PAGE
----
Derivative of Kudzu Plant Could Help Treat Alcoholism
Lindsey Anderson of USA Today writes that kudzu contains a substance called daidzin, which could make drinking alcohol an unpleasant experience, thus helping addicts quit.
Researchers Ivan Diamond—professor emeritus of neurology, neuroscience, and cellular and molecular pharmacology at the University of California San Francisco—and Ting-Kai Li—former director of the National Institute on Alcohol Abuse and Alcoholism—developed a synthetic form of daidzin, which they say shows promise in laboratory tests.
The synthetic daidzin inhibits an enzyme called aldehyde dehydrogenase 2 (ALDH-2), which promotes the buildup of an organic compound called acetaldehyde. With more acetaldehyde in the body, a person may feel flushed or ill when consuming alcohol.
Daidzin later decreases dopamine, which is thought to drive the craving to drink.
For the study, which appears in November's issue of Alcoholism: Clinical & Environmental Research, the researchers bred rats for moderate to high levels of drinking and exposed them to various drinking scenarios. Their synthetic version of daidzin suppressed drinking in the rats and helped prevent the binge drinking that usually follows after five days without alcohol.
Using kudzu to treat alcoholism isn’t a new concept—according to the researchers, traditional Chinese folk medicine has used extracts and flowers from the vine to treat alcoholism for about 1,000 years.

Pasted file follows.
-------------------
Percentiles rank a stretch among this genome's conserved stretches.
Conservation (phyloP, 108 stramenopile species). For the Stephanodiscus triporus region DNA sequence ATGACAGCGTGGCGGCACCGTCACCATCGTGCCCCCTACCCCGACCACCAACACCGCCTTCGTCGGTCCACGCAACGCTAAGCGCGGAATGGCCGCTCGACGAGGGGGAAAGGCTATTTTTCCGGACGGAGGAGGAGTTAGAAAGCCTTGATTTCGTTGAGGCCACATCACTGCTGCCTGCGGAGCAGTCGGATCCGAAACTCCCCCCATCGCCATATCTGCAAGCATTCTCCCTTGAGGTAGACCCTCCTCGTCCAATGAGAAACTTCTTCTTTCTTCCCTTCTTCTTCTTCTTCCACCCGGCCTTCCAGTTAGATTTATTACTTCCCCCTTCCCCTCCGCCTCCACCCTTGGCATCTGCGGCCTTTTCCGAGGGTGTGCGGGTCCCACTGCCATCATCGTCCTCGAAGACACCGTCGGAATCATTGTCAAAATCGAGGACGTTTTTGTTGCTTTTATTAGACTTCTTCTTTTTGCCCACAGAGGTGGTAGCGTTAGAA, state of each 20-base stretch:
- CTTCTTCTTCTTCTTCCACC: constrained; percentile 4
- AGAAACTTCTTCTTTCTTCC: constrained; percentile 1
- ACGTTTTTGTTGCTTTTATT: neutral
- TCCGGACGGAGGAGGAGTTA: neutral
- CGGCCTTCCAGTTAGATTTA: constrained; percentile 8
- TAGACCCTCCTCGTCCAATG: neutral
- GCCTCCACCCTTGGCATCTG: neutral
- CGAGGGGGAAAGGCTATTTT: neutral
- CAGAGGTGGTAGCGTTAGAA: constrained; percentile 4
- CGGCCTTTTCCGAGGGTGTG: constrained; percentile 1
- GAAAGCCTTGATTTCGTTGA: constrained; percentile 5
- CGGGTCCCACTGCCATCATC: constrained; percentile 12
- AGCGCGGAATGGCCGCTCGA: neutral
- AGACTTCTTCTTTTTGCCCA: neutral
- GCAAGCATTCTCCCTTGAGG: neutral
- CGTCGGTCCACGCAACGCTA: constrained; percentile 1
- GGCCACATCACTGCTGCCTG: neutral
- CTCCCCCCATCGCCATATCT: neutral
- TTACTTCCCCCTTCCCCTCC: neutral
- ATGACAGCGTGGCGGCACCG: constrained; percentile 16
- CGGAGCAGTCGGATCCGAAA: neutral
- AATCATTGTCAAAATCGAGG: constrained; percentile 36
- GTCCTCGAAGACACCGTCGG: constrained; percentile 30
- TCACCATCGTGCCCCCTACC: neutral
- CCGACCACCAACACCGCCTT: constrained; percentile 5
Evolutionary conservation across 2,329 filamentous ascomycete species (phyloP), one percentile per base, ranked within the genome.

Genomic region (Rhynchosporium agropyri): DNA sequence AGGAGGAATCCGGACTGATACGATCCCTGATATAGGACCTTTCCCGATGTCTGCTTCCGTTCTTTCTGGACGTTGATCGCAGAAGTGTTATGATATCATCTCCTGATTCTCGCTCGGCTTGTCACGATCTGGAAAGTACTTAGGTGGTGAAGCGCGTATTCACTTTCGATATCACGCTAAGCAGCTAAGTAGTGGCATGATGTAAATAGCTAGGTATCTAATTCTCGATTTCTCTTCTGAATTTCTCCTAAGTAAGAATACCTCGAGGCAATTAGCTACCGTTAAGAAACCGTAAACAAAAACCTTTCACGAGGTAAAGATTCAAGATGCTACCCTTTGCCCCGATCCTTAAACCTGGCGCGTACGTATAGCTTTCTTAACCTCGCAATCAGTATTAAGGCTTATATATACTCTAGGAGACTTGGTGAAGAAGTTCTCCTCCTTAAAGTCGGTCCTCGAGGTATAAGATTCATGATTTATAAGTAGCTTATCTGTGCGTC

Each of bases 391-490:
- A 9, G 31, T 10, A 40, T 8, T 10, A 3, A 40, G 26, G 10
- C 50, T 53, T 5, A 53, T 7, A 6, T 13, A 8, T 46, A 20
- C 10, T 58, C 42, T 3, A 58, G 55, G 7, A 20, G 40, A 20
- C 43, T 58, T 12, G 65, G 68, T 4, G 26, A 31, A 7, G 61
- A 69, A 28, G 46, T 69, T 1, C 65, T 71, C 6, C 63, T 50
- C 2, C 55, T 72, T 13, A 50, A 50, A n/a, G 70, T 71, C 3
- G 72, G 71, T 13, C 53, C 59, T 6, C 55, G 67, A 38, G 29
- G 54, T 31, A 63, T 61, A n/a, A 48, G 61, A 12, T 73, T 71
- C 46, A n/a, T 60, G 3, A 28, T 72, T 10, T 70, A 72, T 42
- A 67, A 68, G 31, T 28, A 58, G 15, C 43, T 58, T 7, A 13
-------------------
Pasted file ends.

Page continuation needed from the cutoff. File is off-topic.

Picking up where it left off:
Two Harvard University researchers, Wing Ming Keung and Bert Vallee, confirmed kudzu's effects on the ALDH-2 enzyme in a 1997 study. Based on Keung and Vallee's findings, Diamond and Li tried to design a compound that interacts more efficiently with the enzyme, and they came up with the synthetic version of daidzin.
The results seem promising, says Raye Litten, co-leader of the medications development team at the National Institute for Alcohol Abuse and Alcoholism (NIAAA).
Litten says there are currently four brand-name medications approved by the Food and Drug Administration for treating alcohol dependence: Antabuse, ReVia, Campral, and Vivitrol. These drugs decrease drinking by inhibiting the brain receptors that make drinking pleasurable, causing unpleasant reactions when alcohol is consumed.
If trials with humans show that synthetic daidzin reduces drinking, clinicians will have a larger menu of drugs to choose from, Litten says.
How soon human tests begin will depend on how quickly the company receives approval from the Food and Drug Administration, he adds.
While the results are interesting, the research is still in its early stages, says Nathan Kaiser, a spokesman for the biopharmaceutical company Gilead. The company decided to continue the study after it acquired CV Therapeutics, which initiated the study, Kaiser said in an e-mail.